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Today is the second anniversary of the Jan. 6, 2021 attack on the U.S. Capitol, a historic event during which Arlington played a significant role.

It was in an Arlington hotel that some of the convicted insurrectionists had stayed and stored weapons. Arlington law enforcement and firefighters have been honored for their role in helping to protect the Capitol and treat the injured. And it was here that dozens of Virginia State Police troopers rallied before heading into the District to join the fray against the mob.

It is still surreal recalling the events of that day playing out on TV and then, closer to home, on Arlington police radio channels and traffic cameras.

Above we’ve included a gallery of photos that we published that day and below is a chronological recounting of our Twitter account on Jan. 6, from the first breaking article being published on.

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Snow falls in Rosslyn in 2020 (staff photo by Jay Westcott)

Christmas and Hanukkah are nearly here, which is undoubtedly provoking panic among last-minute shoppers.

Luckily, ARLnow has an Arlington-centric holiday gift guide for all those who looking for the perfect present for the the gondola fans and local literature enthusiasts in you life.

Below are eight great, last-minute Arlington-related gifts.

Silver Diner item up for auction (via Real Food for Kids)

After 26 years, the Silver Diner in Clarendon is now closed with the new Ballston location opening this past week. Now, a number of items from that restaurant are up for auction.

Money helps supports the local non-profit Real Food for Kids. The auction ends next week, on Dec. 22.

This summer, local elected officials again introduced joint legislation to remove Robert E. Lee’s name from the historic home at Arlington National Cemetery. While the bills stalled, it was actually George Washington Parke Custis who had the house built to honor George Washington.

This definitive biography by local author Charlie Clark provides the first-of-a-kind look into the life of George Washington Parke Custis and the history of Arlington’s first family.

Cans of New District beer (file photo)

With word coming that a new indoor dog park and bar may be replacing Green Valley’s New District Brewing, now is the time to stuff those stockings with beer.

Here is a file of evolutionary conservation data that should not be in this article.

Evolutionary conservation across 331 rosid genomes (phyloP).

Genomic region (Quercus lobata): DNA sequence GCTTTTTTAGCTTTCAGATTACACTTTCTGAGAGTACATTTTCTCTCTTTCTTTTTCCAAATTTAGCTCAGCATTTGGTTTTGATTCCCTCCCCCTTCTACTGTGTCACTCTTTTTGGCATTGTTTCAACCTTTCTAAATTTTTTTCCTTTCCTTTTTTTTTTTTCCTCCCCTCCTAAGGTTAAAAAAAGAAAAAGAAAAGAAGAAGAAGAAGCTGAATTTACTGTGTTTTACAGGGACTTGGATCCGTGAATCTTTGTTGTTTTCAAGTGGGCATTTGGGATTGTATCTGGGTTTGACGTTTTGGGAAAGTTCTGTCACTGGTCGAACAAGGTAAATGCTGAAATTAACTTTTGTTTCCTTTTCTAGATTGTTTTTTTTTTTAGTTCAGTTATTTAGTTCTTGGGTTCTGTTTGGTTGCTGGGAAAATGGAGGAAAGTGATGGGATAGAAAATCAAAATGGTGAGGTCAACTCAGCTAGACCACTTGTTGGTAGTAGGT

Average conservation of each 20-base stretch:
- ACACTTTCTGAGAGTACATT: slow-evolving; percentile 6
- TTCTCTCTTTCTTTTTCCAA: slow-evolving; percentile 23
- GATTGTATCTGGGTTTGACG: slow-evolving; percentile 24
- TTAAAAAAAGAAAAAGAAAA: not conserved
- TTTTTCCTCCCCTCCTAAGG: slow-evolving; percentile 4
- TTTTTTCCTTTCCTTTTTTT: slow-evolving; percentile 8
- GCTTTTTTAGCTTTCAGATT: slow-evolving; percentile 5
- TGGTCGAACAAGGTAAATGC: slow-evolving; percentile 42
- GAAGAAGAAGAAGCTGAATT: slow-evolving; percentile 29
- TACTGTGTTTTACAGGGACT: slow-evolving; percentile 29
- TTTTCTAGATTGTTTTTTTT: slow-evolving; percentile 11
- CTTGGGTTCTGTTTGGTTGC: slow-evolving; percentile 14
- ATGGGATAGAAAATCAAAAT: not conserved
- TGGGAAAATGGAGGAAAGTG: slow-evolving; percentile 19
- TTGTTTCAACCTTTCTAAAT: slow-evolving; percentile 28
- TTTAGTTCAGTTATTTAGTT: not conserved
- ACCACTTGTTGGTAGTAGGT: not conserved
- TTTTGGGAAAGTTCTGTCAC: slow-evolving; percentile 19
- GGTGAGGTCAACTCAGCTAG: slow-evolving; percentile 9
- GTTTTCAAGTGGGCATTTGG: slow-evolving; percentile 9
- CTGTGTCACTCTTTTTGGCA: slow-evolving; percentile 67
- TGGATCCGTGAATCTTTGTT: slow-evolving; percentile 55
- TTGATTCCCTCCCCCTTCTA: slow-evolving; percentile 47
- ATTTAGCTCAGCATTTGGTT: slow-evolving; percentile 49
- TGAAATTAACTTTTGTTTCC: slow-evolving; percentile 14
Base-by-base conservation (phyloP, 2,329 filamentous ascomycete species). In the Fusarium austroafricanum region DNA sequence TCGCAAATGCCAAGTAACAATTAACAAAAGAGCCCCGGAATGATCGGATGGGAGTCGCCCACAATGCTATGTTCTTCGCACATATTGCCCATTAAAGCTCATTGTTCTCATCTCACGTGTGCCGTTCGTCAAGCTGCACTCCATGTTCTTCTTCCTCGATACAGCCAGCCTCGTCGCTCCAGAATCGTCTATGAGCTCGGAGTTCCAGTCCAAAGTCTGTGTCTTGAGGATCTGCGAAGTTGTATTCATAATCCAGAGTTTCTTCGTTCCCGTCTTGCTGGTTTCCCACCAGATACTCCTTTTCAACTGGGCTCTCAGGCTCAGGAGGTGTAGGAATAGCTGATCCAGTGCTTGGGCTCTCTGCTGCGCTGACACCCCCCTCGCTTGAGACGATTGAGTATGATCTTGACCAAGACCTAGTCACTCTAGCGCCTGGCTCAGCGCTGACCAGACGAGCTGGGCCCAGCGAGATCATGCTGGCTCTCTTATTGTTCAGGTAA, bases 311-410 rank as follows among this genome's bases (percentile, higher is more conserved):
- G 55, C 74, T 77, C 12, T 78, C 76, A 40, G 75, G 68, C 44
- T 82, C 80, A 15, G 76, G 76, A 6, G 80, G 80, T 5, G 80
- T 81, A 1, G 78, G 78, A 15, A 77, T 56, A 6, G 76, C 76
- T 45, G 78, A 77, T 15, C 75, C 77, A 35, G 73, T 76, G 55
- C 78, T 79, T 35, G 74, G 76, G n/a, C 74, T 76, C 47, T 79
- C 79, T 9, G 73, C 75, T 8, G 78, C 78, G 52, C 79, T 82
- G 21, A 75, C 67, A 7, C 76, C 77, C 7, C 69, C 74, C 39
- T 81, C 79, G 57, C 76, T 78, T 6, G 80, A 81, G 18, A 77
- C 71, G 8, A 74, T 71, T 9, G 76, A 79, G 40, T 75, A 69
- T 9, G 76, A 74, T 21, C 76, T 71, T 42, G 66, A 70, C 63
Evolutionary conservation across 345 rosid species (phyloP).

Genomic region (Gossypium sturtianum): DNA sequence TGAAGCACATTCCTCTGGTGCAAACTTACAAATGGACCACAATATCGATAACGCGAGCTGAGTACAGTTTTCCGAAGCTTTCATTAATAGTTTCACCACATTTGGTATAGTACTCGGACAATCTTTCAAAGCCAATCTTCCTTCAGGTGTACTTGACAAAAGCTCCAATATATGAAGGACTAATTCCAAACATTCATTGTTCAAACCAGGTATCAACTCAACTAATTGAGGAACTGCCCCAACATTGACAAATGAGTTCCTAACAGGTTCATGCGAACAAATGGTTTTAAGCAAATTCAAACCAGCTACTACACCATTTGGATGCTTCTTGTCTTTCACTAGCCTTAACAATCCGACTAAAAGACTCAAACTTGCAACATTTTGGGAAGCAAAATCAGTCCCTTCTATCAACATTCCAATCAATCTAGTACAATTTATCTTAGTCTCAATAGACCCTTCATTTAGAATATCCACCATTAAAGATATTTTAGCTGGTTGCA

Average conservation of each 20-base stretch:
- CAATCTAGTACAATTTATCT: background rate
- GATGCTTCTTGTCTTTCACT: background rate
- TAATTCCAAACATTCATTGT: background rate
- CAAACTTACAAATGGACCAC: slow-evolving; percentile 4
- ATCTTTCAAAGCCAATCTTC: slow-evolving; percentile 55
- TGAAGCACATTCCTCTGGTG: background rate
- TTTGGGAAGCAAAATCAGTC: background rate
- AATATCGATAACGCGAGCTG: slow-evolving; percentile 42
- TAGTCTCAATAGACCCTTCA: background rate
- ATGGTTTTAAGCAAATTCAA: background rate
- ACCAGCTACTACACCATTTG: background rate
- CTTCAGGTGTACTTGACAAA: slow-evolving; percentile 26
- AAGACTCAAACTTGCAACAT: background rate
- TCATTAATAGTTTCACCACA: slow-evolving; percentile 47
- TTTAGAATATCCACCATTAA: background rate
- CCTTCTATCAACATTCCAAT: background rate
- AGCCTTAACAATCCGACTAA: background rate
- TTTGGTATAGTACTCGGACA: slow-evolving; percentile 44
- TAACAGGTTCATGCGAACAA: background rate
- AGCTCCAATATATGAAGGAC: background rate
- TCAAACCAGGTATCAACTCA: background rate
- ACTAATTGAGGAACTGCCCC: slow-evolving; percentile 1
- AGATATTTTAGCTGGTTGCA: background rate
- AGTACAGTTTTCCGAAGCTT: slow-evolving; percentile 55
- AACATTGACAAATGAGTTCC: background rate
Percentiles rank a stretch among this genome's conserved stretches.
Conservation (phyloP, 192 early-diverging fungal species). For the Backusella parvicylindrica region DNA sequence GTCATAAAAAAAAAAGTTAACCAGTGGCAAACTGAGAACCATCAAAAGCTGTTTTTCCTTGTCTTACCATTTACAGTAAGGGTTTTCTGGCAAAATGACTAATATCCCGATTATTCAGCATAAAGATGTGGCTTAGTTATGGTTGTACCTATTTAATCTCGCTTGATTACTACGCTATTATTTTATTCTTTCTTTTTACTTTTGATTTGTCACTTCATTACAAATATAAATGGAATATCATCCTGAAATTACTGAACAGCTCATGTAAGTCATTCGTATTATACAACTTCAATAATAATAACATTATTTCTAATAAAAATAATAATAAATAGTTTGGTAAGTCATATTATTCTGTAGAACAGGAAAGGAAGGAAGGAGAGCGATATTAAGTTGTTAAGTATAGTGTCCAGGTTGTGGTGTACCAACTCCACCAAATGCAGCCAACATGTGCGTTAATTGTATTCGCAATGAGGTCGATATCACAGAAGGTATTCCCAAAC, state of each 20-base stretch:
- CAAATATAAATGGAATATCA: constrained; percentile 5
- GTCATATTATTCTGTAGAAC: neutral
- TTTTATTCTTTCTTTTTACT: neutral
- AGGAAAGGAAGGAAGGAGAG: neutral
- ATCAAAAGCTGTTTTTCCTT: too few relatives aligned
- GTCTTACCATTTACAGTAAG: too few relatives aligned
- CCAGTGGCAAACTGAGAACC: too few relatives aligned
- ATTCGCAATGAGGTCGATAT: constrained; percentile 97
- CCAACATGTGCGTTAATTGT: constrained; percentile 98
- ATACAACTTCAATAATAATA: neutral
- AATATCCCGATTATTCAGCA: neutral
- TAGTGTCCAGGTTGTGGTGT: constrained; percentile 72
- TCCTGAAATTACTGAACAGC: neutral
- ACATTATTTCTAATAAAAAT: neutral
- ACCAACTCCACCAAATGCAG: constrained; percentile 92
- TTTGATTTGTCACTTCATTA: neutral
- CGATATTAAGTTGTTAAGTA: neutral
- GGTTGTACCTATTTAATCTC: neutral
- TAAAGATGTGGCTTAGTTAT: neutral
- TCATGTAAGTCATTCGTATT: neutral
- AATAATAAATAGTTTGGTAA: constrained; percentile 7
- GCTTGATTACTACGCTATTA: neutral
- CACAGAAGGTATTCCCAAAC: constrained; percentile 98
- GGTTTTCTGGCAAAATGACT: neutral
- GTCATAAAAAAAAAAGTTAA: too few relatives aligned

Four packs of beer, including the National Landing IPA and Potomac Paddleboarder Blonde Ale, are available in the taproom whenever the brewery is open. All the beer is now packaged at their facility with its crowd-funded canning line.

Little Michael Visits Fire Station 8 book cover (via Amazon)

Help that little Arlingtonian in your life to learn local history with this book written by community leader Wilma Jones.

It tells the story of a third grader in 1955 who visits the Halls Hill fire station. For decades, Fire Station 8 was the only one in Arlington that was staffed by African-Americans.

The original station was demolished in June with a new station now in the midst of construction. It’s expected to be completed sometime late next year.

Pickleball being played outside at Walter Reed Community Center (staff photo by Matt Blitz)

Pickleball has taken Arlington by storm, even as the pickleball pop has driven some locals mad.

The county is providing a chance to get in on the craze by offering pickleball classes for all ages. The classes begin in February and continue through April, but can be purchased now.

But be careful about where you play so the county doesn’t get sued.

Inner Ear Recording Studios t-shirt (screenshot via Amazon)

Demolition day may be looming for the building that once housed legendary Inner Ear Studios, but the recording studio still lives in Don Zientara’s Arlington basement. Some have called it “the Abbey Road of Arlington.”

A t-shirt with the original Inner Ear logo is available from ARLnow on Amazon.

Ballston resident Isa Seyran serves up dishy stories in his new book detailing working in the local restaurant scene.

The subject of a recent ARLnow Press Club feature, Seyran shares a number of anecdotes in the book about working for some of the most famous chefs in the D.C. area.

Arlington Gondoliers sweatshirt

Sure, it’s actually Arlington, Texas that’s getting an XFL team, and not Arlington, Virginia, but that didn’t dissuade us from asking readers on social media what they would have named the football team.

One answer stood out:

The Arlington Gondoliers

ARLnow designed a logo and put it on a bunch of swag so everyone can support the local team that never was.

  • Bonus: Items from a local holiday market

If you are still in need of more last-minute gifts, the Forever Grateful Market in Crystal City is happening this weekend.

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Arlington County planners say designs for the Days Inn redevelopment on Route 50 don’t pay sufficient homage to the motel’s mid-century modern bones.

Applicant and owner Nayan Patel — doing business as Arlington Boulevard LLC — proposes to replace the 128-unit, 2-story motel across the street from the Joint Base Myer-Henderson Hall with apartments and 3,000 square feet of retail.